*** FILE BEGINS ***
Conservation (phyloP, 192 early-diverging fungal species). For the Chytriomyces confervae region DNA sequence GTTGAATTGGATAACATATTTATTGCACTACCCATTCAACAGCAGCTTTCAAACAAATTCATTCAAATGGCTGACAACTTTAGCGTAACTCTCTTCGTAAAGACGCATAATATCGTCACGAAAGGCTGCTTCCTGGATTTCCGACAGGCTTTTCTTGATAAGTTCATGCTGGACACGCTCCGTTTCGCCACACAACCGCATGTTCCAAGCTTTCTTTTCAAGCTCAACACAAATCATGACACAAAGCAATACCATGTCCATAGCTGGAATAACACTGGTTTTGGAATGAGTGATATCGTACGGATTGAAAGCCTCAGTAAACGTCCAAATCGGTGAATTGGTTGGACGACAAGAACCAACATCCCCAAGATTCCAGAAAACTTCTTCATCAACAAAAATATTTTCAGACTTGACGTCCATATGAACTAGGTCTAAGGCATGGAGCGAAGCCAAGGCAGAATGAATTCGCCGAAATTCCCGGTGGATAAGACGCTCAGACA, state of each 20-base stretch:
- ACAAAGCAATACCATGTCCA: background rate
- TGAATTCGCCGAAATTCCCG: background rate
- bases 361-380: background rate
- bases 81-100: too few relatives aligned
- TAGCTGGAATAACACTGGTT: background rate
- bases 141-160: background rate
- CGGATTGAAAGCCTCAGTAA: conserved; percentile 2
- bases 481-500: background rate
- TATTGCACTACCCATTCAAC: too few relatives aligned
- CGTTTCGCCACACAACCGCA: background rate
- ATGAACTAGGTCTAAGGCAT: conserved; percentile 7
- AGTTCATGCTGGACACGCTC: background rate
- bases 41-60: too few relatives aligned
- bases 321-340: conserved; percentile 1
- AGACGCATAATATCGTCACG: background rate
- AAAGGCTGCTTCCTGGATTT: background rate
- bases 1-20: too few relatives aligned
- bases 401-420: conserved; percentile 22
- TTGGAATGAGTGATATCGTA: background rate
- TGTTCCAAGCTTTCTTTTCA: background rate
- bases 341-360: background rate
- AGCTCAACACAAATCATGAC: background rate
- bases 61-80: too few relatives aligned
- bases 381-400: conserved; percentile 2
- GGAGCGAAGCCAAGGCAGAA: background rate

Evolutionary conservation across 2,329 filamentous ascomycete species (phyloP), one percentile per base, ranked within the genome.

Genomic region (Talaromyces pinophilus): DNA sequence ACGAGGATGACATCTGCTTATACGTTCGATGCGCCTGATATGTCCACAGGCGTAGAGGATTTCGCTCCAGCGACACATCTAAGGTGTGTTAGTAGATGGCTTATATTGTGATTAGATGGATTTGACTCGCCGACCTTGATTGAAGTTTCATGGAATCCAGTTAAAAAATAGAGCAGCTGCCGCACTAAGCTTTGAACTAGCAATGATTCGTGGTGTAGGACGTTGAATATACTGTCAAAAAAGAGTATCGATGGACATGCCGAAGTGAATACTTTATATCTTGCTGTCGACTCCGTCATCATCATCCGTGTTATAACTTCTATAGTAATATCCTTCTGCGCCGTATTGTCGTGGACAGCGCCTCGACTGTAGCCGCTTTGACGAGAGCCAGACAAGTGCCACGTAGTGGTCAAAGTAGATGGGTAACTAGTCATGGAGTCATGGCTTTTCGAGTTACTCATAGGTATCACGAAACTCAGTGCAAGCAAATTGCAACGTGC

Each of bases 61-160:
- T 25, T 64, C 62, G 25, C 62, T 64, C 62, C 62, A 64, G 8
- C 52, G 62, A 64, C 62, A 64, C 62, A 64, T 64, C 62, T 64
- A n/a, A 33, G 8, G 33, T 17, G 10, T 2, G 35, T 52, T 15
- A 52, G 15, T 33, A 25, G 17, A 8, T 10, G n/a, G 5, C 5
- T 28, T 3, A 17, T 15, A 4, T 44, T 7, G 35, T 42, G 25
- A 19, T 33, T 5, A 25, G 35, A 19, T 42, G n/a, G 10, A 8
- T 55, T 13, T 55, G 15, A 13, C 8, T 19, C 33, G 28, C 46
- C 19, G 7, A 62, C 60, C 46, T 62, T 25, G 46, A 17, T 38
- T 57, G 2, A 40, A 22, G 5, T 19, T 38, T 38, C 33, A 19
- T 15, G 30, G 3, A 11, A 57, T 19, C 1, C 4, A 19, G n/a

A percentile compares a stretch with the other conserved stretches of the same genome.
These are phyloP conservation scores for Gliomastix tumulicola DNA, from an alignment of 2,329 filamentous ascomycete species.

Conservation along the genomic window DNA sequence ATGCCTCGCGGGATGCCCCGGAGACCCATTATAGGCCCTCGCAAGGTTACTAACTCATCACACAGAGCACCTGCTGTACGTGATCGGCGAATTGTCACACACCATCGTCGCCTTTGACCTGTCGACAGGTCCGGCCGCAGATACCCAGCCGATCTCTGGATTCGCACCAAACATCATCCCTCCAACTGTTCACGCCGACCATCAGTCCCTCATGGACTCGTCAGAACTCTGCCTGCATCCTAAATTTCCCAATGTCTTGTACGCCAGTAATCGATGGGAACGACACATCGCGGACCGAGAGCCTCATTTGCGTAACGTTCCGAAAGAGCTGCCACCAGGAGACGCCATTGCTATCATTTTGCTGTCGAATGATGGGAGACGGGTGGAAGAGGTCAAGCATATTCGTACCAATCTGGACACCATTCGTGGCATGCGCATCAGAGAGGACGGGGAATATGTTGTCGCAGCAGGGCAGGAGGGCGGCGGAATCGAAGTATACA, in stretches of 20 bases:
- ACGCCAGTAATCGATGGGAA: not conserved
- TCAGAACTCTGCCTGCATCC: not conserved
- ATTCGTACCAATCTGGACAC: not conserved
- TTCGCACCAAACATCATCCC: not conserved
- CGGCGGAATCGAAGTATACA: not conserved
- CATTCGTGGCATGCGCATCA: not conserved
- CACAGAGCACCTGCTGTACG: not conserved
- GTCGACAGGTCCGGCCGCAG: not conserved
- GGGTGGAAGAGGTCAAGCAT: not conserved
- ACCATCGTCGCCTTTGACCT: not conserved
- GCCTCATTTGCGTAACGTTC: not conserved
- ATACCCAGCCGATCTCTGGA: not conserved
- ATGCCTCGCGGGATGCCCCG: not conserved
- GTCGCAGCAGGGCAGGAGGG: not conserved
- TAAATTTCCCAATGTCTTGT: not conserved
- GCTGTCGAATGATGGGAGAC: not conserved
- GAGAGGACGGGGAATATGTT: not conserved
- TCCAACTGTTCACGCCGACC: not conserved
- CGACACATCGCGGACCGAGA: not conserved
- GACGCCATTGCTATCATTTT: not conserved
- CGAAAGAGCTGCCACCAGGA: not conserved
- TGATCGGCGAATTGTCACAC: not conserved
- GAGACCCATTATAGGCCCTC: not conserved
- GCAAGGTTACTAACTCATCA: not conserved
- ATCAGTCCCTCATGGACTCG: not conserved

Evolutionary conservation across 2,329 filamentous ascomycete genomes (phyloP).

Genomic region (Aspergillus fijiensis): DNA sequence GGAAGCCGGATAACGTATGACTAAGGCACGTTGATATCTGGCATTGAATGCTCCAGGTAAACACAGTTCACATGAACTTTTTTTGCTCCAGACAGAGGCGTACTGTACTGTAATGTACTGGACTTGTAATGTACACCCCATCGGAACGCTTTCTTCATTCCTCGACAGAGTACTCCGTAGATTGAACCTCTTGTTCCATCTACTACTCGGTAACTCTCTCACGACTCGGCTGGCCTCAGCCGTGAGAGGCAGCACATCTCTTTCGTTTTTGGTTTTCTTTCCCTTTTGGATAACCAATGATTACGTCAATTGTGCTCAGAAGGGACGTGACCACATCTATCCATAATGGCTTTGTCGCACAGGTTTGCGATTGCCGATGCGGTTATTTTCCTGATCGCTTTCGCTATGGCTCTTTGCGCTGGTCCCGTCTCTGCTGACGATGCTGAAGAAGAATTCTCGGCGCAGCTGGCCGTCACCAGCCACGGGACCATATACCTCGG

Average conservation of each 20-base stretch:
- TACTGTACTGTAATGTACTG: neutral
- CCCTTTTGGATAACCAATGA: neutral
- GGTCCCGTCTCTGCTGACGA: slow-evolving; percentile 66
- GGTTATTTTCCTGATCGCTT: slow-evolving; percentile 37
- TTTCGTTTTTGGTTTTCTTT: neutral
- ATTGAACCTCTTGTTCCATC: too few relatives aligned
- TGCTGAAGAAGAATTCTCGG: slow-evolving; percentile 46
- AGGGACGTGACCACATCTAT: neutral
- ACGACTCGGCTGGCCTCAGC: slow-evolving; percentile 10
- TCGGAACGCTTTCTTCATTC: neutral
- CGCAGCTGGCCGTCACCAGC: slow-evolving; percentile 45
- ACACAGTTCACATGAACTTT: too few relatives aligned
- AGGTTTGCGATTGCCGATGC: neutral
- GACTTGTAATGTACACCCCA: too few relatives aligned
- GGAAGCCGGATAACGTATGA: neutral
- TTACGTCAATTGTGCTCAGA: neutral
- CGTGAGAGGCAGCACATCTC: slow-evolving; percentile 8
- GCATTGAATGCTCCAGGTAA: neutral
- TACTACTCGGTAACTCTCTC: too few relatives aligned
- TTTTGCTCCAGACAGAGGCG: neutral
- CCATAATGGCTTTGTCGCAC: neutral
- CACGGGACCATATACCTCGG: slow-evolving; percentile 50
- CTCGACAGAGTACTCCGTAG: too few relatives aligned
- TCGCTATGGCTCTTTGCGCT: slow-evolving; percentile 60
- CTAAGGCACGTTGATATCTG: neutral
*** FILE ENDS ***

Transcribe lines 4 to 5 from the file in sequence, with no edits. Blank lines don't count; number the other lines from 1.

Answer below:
- bases 361-380: background rate
- bases 81-100: too few relatives aligned